Fishing has been very good lately throughout the bays and along the beaches! A wide variety of fish can be caught cruising the clear, emerald green waters around Panama City Beach. Jacks, redfish, pompano, bluefish, king mackerel, Spanish mackerel, cobia, triple tail, flounder and sharks are all common catches this time of the year. For the more aggressive fish species, topwater lures, spoons, and jigs are enticing a lot of bites.
On the flats, the trout and redfish are getting more and more aggressive. The slowly warming water will only add to their willingness to chase topwaters and other fast-moving search baits. Slot trout have been in three-to-five feet of water over grass while the bigger fish are still running a little shallower (one-to-two feet), mostly in areas of broken grass and sand or on shallow sandbars. Look for the bigger fish to also be hanging out near areas of varying current such as points and the mouths of bayous and creeks. Redfish generally cruise near the shoreline in shallow water when on the flats but they have also been balling up on the back of points, near docks and around other structure in water that’s 10 feet or deeper.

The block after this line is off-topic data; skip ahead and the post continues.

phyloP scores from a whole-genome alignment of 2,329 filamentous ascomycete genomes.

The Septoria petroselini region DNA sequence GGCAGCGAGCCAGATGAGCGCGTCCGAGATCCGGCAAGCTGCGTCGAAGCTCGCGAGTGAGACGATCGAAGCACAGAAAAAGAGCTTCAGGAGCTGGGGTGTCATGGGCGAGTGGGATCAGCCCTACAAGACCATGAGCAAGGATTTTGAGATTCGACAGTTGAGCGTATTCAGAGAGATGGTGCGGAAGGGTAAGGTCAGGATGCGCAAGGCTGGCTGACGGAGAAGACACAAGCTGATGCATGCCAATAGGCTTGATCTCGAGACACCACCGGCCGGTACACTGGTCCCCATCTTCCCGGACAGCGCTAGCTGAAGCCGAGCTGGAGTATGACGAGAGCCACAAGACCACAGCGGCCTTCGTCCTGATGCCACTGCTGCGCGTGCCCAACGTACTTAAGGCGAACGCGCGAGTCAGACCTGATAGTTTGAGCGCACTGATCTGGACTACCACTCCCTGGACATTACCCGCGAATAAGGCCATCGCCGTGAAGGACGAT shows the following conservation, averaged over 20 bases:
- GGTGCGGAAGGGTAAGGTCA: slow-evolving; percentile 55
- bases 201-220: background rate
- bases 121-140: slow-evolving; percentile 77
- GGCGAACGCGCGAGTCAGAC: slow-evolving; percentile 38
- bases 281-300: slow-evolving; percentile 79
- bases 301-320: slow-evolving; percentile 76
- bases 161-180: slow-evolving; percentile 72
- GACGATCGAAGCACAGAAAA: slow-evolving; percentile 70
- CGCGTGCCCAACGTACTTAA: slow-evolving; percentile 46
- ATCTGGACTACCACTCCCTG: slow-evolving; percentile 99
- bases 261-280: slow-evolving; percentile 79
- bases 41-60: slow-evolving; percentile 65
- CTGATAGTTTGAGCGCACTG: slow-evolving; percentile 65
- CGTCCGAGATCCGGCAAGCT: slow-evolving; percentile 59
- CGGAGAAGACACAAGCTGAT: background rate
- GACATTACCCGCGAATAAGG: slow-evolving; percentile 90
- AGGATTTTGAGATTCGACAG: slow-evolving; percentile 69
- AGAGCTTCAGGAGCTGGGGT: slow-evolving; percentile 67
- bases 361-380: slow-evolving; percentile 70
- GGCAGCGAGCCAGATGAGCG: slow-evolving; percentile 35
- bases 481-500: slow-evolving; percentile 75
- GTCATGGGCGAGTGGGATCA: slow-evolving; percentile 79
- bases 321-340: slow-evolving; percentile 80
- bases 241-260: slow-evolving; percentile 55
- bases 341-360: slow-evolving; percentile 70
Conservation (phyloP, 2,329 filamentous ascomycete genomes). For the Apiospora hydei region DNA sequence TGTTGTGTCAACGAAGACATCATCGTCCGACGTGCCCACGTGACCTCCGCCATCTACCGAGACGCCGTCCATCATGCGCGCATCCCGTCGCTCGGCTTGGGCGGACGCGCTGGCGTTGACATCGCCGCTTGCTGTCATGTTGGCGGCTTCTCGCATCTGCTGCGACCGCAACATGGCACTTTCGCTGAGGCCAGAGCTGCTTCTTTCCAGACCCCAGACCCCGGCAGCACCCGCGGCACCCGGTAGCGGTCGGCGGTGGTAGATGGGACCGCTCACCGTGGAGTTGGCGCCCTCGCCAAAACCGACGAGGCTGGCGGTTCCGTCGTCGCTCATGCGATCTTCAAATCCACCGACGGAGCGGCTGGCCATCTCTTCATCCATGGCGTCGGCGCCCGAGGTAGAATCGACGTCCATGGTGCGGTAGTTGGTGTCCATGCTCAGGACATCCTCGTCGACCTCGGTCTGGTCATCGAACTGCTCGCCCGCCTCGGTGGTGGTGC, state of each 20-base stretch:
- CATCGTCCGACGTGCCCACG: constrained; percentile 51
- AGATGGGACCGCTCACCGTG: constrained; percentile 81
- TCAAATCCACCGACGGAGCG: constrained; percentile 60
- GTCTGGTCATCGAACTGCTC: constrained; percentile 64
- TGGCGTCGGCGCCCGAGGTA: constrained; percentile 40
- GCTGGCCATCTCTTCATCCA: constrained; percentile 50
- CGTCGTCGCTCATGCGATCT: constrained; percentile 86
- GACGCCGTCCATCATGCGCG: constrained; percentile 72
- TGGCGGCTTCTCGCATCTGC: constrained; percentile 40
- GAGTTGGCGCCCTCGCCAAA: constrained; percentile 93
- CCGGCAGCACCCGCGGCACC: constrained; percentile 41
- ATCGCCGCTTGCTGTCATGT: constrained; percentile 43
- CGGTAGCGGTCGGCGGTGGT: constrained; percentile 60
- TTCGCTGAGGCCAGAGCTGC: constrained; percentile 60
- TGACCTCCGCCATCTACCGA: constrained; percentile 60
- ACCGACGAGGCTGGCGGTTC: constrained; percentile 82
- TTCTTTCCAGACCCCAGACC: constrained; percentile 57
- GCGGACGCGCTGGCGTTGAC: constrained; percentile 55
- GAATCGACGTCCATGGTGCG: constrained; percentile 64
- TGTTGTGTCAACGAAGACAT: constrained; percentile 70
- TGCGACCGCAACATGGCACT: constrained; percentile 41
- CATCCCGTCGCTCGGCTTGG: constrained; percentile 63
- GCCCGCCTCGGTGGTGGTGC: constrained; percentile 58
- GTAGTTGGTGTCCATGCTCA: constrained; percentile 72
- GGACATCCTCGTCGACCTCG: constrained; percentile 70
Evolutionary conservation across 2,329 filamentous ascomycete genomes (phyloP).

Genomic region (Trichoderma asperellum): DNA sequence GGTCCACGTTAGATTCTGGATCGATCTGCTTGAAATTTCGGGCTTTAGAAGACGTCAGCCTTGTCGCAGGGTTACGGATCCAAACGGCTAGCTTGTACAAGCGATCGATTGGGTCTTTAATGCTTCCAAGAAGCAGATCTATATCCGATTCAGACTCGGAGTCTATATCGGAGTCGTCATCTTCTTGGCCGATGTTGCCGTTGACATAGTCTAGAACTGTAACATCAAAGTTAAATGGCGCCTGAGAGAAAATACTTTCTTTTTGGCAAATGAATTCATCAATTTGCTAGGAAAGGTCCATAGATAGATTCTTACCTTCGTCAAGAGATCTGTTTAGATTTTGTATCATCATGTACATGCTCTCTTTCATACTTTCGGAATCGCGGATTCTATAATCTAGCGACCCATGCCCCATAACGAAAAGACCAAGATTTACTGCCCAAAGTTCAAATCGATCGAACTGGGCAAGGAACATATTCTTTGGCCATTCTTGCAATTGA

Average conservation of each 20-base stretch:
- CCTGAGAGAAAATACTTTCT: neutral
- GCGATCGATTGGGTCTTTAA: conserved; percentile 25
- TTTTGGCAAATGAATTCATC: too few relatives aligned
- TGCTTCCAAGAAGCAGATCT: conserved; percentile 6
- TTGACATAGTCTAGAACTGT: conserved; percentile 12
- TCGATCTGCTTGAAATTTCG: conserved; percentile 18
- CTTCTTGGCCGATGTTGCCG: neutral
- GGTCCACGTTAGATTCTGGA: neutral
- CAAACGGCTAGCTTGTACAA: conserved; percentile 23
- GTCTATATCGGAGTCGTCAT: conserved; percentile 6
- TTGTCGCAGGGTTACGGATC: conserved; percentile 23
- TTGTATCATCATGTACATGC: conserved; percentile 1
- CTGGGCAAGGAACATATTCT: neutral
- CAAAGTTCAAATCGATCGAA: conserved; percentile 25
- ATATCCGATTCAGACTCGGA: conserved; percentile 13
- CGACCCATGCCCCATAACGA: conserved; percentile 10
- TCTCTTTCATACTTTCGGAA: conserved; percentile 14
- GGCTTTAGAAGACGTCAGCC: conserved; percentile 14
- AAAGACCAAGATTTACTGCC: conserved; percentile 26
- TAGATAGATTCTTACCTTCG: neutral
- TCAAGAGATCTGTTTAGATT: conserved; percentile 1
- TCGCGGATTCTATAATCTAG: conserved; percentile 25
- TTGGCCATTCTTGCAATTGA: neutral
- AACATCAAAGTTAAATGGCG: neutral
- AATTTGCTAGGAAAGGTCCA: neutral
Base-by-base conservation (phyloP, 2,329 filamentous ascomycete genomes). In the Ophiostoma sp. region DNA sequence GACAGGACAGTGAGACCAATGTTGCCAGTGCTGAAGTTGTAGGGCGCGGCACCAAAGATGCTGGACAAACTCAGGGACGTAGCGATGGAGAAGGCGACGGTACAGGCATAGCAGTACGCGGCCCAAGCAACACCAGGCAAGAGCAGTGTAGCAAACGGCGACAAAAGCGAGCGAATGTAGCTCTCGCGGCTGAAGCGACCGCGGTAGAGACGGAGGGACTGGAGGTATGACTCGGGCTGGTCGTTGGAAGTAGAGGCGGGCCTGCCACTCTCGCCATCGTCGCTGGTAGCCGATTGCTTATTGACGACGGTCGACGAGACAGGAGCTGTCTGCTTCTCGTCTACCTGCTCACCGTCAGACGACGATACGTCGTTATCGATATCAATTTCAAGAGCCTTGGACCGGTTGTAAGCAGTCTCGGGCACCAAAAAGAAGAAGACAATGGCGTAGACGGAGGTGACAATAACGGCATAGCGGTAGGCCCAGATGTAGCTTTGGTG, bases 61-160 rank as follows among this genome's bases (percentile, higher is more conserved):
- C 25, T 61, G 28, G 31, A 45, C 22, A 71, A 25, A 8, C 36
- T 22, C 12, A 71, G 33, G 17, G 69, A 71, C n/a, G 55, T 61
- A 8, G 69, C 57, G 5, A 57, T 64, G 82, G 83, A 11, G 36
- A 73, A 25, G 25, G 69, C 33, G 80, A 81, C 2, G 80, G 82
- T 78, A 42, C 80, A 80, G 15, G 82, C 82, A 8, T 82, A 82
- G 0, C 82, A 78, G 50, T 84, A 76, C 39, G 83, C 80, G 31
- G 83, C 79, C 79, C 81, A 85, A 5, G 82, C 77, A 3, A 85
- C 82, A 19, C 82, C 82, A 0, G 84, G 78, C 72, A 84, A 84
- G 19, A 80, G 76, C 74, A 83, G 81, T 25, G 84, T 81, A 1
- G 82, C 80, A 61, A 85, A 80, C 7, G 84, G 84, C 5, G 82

Around the bridges, big bull reds have been chewing pretty good on the surface when small crabs, shrimp, and eels are floating on the tide. The best bite is generally going to be on an outgoing tide; however, if the water is moving, you have a good chance of catching a few good fish at any time. Depending on the night and what is floating around, I will use either a surface-walking lure, plastic shrimp or, if the eels are thick, a snake-shaped bait. You can catch quite a few fish by either casting up current and working your bait back slowly with the tide or waiting until fish blow up and present a bait to them. Both techniques can be very effective.
The St. Andrew Pass has been loaded with many different species including redfish, bluefish, Spanish mackerel, sheepshead, pompano, mangrove snapper and others. Drifting with a shrimp or small bait fish on a bottom rig is the most commonly-used technique to have some success. You can also catch a lot of fish by casting jigs around shallower parts of the jetties or throwing a spoon out into the current and working it back quickly. There’s often a lot of boat traffic in the pass, so be aware of your surroundings and operate with common sense, courtesy and safety in mind.
As always, if you have questions about what’s biting, how to catch them or want to book a trip, give me a call or shoot me an email. Tight lines!